Years go by and Sandro becomes more and more involved with the circle of intellectuals, artists and poets that surround the Magnificent. The culture of the ruling class is strongly centered on Neoplatonic philosophy, recovered and partly adapted by humanist intellectuals thanks to the large amount of Greek writings of the Hellenistic age that had flowed into the West from Constantinople in the last century. Botticelli was immediately fascinated by it. Art and the artist are seen as intermediaries between the world of Ideas, transcendent by definition, and physical reality. It is precisely these cultural influences that lead Sandro to create his most famous works, such as Pallas and the Centaur, an allegory of reason that wins over animal instinct, now kept in the Uffizi Gallery.
The two Venuses: symbols of Renaissance Art
We are in the 1480s, by now Botticelli can be considered almost a court painter, although there is still no real court. The Medici family exerts its influence on the city and Italian politics mainly through money and diplomacy, without any official title. Precisely within this context Sandro was sent, in 1480, to Rome together with a group of other Florentine artists as a gift of peace to Pope Sixtus IV, strongly linked to the Pazzi conspiracy, with the task of frescoing part of the Sistine Chapel. It was not unusual for the Magnificent to send his favorite intellectuals on visits to the other Italian courts. The goal was always one: to show the cultural, and consequently economic and political supremacy of Florence and the Medici family.
But it was around his return to Tuscany, in 1482, that Sandro created the two paintings that more than any other consecrated him as the emblem of Renaissance painting: Spring and The Birth of Venus. The two works, for years considered sisters, show similarities but also clear differences. The first is a painting on wood while the second is on canvas. One is a riot of flowers and mythological figures, the other an essential and almost abstract landscape. We owe the first written testimony of these two masterpieces to Vasari who in 1550 described them as being located in the Medici villa of Castello, belonging to the popular branch of the family.
With La Primavera, Botticelli creates a real botanical catalog of the typical flora of the Florentine hills of that era and, perhaps, precisely of the garden of the Villa di Careggi where Lorenzo often hosted his favorites. In fact, in the picture we find at least 138 different plant species, all recognizable and absolutely real. Deeply allegorical meanings are hidden behind its beauty. The artist was perhaps inspired by a Stanza by his friend Agnolo Poliziano, in which a garden in bloom is described with the three Graces and Zephyr chasing Flora, goddess of spring. In Botticelli’s version, these three characters from the myth are joined by the nymph Chloris, Mercury, Cupid and, in the centre, a splendid Venus, the undisputed lady of the garden.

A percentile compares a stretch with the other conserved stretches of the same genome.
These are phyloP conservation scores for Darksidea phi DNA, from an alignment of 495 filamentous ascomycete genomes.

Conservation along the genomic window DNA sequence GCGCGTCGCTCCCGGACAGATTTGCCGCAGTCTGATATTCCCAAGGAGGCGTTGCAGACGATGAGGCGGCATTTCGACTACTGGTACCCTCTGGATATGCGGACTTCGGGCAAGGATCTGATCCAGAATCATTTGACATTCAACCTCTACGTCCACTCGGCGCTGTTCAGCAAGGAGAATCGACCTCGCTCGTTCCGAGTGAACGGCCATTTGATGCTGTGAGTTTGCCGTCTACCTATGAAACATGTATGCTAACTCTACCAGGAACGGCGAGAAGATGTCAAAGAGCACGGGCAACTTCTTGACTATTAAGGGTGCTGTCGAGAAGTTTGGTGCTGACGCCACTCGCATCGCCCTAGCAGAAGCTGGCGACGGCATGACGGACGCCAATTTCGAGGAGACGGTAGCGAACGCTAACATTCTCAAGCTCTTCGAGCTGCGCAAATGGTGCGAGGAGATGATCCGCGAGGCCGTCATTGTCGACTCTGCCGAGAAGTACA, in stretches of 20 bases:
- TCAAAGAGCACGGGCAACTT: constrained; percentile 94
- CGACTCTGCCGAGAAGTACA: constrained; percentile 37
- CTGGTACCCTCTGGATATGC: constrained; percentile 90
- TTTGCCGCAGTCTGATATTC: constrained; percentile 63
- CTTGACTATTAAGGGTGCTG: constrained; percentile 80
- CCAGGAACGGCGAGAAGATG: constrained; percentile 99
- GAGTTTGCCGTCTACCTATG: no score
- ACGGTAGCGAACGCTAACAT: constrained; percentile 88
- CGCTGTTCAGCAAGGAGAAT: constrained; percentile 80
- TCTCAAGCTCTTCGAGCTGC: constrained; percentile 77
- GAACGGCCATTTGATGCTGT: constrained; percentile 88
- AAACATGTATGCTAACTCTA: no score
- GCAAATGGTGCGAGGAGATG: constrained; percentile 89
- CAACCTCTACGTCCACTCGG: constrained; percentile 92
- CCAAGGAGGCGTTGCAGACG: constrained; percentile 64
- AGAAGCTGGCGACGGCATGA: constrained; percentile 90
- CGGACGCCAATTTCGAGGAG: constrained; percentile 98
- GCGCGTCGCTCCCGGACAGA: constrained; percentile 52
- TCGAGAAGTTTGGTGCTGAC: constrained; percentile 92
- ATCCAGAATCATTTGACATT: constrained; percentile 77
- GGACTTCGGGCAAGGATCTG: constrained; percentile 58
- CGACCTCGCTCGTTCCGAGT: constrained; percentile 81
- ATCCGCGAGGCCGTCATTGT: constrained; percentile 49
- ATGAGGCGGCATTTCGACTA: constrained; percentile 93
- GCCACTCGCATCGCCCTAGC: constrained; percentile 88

Always in parallel with the poetics of Poliziano, the greatest of the works of the time sees the light a few years later: The Birth of Venus. Venus, in the center of the work as in the previous table, is represented in the pose of Venus Pudica, while trying to cover herself, perhaps inspired by an ancient statue in the Medici collection. Zephyr and Aura, divinities linked to the air and the winds push the goddess from the left towards the shore, where one of the Hours awaits her, offering her a richly embroidered cloak. Here, Botticelli is totally immersed in the metaphysical world of ideas. The setting is ethereal, the light almost divine. Venus, in the center enchants with her wonderful face and her splendid hair. In this painting in particular we can see the fundamental characteristic of the Florentine artist’s works, namely the use of drawing as a unique tool for the composition of scenes and characters. Everything from color to perspective is subordinated to the slight line that delimits everything. His subjects are almost devoid of volume and mass, light and without physical depth. The figures seem to have been cut out of the thin line of his drawing while the scenes and backdrops are flat, as if the characters were pasted onto a painted wall. The reality it represents is fundamentally and deliberately abstract, detached from nature and lowered into a mental and imaginary dimension.
The mature years, the death of Lorenzo and the mystical crisis